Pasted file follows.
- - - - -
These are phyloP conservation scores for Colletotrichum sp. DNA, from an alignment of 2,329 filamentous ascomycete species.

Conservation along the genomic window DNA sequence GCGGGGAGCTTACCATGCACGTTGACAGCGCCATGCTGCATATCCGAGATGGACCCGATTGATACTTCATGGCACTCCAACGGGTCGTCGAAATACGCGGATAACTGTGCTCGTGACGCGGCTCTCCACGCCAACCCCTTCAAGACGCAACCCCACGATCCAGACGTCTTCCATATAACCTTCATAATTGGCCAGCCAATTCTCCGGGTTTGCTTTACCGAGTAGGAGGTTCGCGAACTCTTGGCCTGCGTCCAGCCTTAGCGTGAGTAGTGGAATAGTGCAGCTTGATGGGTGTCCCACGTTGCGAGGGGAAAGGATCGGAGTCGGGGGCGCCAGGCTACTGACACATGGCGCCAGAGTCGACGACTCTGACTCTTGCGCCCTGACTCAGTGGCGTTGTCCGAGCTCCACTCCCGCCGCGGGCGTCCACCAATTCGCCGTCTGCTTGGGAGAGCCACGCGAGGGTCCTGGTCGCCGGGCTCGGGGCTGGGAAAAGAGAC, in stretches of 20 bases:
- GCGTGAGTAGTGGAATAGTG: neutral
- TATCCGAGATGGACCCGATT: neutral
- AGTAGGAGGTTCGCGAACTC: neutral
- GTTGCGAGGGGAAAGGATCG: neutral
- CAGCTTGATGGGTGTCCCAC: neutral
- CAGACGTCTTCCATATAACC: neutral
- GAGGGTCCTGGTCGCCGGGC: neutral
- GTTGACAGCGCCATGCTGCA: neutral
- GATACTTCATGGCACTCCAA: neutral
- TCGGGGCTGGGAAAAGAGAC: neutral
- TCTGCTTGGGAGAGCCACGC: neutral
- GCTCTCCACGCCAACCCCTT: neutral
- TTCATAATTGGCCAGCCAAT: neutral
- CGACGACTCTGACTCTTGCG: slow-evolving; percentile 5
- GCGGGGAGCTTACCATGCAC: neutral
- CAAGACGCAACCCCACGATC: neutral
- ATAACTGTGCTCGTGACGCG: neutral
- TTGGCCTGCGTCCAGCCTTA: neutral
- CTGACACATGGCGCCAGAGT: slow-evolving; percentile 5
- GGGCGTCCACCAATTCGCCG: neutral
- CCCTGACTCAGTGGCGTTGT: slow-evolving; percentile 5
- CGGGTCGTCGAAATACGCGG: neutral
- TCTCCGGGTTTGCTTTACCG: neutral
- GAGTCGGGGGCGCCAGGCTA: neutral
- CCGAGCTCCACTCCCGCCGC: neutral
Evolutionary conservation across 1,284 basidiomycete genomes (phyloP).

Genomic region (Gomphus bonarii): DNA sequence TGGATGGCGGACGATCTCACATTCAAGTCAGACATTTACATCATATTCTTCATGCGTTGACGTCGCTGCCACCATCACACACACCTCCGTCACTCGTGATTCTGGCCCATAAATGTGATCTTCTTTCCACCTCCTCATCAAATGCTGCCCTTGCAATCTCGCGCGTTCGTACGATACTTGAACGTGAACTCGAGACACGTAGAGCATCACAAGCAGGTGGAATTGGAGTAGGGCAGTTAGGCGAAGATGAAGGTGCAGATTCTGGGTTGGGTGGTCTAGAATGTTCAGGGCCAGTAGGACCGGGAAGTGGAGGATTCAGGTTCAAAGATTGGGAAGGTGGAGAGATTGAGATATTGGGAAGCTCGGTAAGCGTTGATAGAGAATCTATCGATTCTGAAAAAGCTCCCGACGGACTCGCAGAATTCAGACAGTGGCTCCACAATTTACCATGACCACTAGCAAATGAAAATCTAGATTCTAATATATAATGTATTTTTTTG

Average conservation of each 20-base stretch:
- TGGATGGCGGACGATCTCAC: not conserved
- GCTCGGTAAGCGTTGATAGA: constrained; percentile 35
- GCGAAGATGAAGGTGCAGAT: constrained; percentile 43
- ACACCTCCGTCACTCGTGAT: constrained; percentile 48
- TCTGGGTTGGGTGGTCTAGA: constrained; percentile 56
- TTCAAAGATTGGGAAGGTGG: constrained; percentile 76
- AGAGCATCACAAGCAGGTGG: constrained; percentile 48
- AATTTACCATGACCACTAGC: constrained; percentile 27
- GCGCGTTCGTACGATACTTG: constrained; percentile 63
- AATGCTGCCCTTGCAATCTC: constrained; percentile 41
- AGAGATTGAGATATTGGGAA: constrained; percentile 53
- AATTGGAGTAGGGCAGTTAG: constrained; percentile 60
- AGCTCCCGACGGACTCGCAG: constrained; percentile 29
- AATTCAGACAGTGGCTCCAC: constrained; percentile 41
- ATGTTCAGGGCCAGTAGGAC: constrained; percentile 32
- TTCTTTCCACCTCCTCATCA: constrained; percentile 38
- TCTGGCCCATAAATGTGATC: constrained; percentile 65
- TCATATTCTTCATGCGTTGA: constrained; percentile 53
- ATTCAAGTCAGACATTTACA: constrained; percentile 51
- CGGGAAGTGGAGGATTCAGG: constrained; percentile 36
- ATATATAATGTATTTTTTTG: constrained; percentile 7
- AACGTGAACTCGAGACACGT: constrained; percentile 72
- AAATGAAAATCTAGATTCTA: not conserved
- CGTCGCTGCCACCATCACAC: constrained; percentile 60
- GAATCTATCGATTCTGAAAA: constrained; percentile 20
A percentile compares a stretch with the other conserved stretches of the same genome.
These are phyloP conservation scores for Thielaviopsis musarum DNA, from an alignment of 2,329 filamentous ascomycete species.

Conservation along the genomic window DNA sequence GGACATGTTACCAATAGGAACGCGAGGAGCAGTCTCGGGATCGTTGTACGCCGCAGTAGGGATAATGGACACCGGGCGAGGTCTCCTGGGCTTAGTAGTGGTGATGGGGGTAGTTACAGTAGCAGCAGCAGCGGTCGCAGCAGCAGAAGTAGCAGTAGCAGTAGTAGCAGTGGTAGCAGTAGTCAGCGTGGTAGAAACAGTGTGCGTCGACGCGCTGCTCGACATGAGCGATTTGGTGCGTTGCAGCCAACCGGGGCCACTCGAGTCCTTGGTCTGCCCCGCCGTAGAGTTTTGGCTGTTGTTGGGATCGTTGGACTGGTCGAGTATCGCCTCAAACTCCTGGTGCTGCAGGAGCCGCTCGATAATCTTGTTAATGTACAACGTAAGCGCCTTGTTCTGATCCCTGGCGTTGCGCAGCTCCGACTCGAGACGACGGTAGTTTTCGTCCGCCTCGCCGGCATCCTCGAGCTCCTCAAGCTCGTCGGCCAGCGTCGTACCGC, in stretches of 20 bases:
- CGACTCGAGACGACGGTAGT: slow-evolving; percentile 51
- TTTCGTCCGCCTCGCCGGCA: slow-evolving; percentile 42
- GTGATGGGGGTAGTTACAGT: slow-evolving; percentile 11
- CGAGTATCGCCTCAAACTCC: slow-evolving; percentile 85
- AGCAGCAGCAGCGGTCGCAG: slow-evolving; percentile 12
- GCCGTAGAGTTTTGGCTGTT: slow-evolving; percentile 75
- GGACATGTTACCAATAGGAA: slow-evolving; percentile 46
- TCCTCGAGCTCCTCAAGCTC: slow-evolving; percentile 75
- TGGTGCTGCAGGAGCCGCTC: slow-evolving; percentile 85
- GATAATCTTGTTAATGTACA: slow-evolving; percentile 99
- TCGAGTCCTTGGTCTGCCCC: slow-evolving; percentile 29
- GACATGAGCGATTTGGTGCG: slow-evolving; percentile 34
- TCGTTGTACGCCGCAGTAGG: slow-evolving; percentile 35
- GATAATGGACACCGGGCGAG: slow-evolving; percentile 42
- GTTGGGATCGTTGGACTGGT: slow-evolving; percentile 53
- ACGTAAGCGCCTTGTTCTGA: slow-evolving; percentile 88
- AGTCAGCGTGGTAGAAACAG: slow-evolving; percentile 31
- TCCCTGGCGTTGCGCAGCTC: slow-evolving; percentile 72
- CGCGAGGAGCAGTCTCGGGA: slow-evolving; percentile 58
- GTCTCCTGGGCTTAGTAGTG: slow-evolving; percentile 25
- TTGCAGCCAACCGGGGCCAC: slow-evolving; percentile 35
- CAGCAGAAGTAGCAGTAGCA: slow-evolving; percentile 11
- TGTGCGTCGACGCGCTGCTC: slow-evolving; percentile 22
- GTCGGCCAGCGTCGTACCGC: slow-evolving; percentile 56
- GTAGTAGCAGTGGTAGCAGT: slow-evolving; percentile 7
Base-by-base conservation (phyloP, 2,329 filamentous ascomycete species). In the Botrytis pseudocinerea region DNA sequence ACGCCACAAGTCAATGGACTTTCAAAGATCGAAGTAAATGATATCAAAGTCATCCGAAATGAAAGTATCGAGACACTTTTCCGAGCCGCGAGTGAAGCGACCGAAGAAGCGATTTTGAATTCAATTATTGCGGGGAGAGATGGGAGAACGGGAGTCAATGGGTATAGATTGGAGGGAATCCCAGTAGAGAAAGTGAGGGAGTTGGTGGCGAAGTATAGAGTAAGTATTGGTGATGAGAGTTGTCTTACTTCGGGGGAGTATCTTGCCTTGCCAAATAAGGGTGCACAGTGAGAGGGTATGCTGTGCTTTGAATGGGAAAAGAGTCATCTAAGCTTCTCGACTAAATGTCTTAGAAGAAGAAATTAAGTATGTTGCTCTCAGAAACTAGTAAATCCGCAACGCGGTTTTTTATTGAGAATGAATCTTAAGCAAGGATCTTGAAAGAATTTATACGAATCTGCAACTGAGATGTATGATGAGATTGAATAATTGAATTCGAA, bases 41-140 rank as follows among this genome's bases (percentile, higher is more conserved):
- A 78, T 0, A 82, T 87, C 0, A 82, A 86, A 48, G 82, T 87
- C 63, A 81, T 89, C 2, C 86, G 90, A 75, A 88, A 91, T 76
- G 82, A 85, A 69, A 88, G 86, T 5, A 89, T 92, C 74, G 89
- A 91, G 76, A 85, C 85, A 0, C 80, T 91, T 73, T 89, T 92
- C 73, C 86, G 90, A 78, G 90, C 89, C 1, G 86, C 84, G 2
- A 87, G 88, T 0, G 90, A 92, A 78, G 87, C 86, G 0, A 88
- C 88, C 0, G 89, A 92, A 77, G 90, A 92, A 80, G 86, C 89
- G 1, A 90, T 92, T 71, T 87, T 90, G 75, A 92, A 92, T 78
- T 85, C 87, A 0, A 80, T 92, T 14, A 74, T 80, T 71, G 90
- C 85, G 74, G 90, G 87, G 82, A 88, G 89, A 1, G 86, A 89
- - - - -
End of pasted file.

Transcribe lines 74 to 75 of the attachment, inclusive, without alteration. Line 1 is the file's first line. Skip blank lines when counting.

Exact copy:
- ACGTAAGCGCCTTGTTCTGA: slow-evolving; percentile 88
- AGTCAGCGTGGTAGAAACAG: slow-evolving; percentile 31